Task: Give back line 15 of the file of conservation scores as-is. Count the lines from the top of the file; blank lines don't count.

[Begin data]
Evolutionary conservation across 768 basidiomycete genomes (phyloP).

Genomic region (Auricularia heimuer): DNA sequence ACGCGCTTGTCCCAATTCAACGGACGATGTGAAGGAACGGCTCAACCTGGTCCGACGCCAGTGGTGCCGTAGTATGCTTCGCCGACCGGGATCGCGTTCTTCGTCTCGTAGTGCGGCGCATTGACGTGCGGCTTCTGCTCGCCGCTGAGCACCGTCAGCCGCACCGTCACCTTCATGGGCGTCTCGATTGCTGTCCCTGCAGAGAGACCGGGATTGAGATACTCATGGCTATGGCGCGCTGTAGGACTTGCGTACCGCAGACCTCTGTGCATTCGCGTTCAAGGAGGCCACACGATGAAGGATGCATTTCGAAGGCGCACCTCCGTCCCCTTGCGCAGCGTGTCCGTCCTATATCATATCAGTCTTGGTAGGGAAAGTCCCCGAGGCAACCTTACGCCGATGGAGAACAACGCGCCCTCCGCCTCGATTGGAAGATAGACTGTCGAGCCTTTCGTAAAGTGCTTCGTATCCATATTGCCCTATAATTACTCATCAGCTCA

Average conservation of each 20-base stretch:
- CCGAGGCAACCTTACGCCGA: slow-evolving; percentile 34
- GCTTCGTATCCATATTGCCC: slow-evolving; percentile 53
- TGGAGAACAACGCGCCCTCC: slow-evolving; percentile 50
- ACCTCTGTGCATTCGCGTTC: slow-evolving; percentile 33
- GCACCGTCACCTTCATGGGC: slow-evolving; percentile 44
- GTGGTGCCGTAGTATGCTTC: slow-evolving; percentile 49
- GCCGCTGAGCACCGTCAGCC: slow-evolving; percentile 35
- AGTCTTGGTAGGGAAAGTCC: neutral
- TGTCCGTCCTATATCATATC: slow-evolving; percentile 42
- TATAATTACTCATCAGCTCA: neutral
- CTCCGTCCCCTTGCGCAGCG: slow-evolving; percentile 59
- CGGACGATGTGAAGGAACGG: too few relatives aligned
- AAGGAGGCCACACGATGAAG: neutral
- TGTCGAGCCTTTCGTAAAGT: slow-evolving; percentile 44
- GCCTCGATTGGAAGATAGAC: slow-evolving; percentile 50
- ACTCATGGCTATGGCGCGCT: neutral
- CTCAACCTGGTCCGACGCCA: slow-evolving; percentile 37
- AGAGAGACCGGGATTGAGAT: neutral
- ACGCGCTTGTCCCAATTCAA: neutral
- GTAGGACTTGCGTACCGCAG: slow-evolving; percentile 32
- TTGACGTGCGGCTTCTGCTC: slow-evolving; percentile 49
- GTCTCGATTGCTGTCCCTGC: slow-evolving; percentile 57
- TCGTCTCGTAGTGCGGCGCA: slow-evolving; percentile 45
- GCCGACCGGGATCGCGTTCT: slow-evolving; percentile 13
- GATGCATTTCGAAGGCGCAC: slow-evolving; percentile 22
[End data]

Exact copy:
- CGGACGATGTGAAGGAACGG: too few relatives aligned